DoomEd was a pretty cool map editor, if i say so myself. :)  John Carmack did the initial superstructure of the program because i was just starting to learn how to code on the NeXT and under Objective-C.  He got the actual editing working, where you draw lines and pick-up/put-down sector information, and I did everything else, which included a Texture Inspector which showed all the wall textures available, a Sector Inspector (my pirate handle back in the Apple II days) which showed all the flats available, and various other browsers.  The editor was sector based; you drew lines, made sure they all created an enclosed space, then "filled" that area with the information contained in the Sector Inspector.  There were tons of options in DoomEd, but sadly I didn't think to put in automatic texture alignment.  I couldn't spend all of my
time working on it because i had maps to do and game balancing issues to work on.  BTW: I just got myself a new NeXT Computer and will be getting DoomEd up and running so I can take screenshots for you all.
Doom originally had a very indoor look, and was fairly flat (no skies, not very many height changes). How and why did it change?
When we started designing maps for DOOM, we were still in Wolfenstein 3D mode -- 90 degree square blocks and consistent lighting for the levels.  But as we started being more creative with the editor and exploring all the things we could do with the engine, then we started designing more interesting levels.  The alpha versions of DOOM that were released showed our map designing skills still in the Wolf3D mode, while later Beta version showed how far we were stretching.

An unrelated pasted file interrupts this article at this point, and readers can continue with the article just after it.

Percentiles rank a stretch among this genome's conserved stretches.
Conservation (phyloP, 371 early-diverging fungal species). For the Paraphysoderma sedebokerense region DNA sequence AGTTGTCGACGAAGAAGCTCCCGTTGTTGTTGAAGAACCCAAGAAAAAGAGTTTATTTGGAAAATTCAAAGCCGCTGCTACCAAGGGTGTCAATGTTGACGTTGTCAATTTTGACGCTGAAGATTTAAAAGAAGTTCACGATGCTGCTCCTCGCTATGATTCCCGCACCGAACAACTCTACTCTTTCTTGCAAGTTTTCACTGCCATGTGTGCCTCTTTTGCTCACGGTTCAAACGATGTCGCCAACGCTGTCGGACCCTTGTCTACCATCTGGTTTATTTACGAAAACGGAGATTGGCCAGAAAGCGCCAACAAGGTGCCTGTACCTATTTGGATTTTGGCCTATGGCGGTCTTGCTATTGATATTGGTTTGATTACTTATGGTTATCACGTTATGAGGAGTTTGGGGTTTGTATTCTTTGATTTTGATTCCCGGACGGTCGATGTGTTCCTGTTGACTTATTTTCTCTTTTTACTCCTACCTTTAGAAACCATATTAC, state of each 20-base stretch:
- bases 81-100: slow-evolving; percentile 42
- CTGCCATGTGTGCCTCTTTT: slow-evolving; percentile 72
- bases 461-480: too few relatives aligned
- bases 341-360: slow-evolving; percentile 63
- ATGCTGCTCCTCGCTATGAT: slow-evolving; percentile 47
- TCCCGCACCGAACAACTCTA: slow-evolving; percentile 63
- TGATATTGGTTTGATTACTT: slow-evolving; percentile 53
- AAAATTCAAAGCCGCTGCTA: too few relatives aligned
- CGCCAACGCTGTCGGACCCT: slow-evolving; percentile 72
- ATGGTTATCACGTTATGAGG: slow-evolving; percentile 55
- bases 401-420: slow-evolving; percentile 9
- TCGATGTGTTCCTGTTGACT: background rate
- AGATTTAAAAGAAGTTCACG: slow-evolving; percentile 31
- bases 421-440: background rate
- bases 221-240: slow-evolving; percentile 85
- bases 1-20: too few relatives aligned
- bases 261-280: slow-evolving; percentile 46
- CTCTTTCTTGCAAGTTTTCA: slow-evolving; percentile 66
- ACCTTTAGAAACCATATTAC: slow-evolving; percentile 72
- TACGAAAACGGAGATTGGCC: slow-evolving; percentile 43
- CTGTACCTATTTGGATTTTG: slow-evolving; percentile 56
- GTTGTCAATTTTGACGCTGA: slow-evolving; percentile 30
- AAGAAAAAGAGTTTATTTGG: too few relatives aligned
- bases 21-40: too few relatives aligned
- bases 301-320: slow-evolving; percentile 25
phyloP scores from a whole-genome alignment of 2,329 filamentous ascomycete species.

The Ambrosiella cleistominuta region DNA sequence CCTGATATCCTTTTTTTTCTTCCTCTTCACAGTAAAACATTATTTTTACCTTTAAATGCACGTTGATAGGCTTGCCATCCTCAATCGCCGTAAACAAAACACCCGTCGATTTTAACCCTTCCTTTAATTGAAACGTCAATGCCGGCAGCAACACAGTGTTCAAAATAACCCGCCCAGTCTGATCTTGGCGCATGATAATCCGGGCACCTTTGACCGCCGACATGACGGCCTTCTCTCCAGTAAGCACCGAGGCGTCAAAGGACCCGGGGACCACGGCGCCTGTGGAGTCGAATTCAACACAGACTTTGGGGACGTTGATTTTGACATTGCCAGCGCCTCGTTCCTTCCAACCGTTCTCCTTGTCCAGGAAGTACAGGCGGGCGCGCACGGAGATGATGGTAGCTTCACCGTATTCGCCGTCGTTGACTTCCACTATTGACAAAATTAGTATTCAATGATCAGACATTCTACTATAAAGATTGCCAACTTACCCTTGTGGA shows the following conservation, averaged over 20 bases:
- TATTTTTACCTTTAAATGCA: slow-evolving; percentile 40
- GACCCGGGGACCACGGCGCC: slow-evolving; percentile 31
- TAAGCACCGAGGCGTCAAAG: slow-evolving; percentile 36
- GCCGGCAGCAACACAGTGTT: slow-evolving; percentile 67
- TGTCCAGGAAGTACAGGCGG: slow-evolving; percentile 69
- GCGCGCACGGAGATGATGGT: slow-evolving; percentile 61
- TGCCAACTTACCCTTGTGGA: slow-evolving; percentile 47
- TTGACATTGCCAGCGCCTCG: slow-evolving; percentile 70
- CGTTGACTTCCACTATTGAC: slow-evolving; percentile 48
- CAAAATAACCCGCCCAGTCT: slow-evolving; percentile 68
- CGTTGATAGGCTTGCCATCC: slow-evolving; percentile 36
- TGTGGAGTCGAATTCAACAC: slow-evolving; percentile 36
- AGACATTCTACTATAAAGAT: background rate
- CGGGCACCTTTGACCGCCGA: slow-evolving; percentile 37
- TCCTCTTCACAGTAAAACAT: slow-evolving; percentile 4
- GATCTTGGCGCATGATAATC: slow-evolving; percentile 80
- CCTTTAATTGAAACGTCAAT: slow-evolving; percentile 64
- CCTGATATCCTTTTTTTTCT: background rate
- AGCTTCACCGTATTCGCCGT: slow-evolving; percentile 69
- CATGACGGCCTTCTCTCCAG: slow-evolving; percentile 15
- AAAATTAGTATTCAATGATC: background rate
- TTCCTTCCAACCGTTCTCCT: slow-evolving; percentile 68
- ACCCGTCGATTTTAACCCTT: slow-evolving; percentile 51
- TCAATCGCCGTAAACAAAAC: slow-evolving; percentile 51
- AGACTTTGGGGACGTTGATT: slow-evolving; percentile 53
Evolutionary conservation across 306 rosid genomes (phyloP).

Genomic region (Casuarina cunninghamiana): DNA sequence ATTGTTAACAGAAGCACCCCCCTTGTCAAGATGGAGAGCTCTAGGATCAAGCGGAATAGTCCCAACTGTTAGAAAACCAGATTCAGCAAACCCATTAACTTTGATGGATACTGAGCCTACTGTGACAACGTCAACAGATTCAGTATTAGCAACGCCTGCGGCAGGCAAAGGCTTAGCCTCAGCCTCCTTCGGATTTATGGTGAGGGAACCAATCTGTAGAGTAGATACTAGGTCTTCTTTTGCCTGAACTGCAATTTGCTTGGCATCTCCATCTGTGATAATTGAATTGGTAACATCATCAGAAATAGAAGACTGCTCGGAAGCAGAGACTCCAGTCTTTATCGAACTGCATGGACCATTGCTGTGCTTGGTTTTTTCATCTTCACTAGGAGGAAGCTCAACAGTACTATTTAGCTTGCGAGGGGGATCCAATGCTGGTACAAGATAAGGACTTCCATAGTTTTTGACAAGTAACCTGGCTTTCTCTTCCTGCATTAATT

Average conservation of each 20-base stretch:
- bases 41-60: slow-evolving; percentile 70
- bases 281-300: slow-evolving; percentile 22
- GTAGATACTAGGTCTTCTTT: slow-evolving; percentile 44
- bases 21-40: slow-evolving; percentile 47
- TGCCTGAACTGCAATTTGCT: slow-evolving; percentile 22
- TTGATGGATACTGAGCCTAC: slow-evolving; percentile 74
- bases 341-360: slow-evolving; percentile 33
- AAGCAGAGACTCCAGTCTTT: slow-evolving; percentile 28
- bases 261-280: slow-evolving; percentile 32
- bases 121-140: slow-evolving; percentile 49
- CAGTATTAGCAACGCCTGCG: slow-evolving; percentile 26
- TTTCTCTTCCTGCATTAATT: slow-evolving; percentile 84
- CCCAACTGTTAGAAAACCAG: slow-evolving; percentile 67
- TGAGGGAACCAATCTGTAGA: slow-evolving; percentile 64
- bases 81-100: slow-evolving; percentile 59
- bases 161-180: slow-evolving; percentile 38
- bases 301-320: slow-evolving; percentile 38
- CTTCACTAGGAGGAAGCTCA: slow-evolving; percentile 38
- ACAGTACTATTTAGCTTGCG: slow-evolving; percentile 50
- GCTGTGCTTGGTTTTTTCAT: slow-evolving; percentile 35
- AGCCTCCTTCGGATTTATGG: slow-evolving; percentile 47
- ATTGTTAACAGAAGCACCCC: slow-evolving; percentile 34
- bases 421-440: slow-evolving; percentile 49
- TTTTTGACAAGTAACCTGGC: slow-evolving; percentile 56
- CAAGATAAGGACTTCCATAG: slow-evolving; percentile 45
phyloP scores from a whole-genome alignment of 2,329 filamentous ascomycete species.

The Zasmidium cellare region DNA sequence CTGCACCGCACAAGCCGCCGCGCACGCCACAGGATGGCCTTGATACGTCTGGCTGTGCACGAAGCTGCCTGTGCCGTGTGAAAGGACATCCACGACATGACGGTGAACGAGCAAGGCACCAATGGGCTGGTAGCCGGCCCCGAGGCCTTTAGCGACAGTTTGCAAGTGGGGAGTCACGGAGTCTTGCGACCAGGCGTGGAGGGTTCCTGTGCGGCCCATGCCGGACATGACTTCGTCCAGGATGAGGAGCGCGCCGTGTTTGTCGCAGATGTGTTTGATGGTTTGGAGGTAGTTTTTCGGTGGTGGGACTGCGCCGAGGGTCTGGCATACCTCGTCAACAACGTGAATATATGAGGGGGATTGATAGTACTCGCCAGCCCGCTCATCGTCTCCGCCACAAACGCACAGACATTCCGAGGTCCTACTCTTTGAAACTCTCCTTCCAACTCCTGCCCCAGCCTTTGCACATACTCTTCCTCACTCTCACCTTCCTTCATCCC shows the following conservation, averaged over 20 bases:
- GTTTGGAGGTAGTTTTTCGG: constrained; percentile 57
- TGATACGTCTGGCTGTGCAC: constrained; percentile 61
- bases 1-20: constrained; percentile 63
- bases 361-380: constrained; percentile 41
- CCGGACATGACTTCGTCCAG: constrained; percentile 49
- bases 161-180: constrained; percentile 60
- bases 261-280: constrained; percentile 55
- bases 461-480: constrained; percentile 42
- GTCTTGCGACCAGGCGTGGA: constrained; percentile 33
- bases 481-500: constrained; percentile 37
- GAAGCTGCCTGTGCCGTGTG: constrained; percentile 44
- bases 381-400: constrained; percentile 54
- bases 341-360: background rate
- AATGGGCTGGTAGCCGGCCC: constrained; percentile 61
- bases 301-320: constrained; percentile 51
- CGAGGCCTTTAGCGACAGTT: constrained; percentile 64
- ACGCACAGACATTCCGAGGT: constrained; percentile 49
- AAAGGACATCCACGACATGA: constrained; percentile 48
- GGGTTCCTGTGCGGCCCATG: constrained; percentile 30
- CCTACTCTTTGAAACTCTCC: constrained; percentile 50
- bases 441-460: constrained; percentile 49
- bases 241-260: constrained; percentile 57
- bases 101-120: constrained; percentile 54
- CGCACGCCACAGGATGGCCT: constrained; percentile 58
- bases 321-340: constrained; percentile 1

What happened to things mentioned in the initial Doom press release, such as bullet holes in walls as well visible monster damage (which didn't actually surface until Quake 2)?
Well, technology happened.  Look how long it took for those features to be implemented after our original idea.  It took more memory, which requires cash.  Memory prices coming down over the last few years means everyone's machines have more memory in them, which means we can take up more memory with cool features like that.
What happened to the hub system found in one of the early alphas which allowed players to go back and forth between levels?
We had to make the game linear because doing a hub system that early in the genre would have probably steered the genre away from its pure action beginnings.  It was too much to accomplish at that early of a date with the time frame we were aiming at.
In the Doom press release there were treasures which could be collected (Demonic Dagger, Skull Chest, etc).  When was the decision made to cut these out of the game?  Why?
There was a point probably around June of 1993 where we re-assessed what your objective was supposed to be and we decided to boil the whole concept down to: kill everything and get out alive.  Thus, we took out Scoring (and the items that give you score) and Lives (and the items that give you free lives).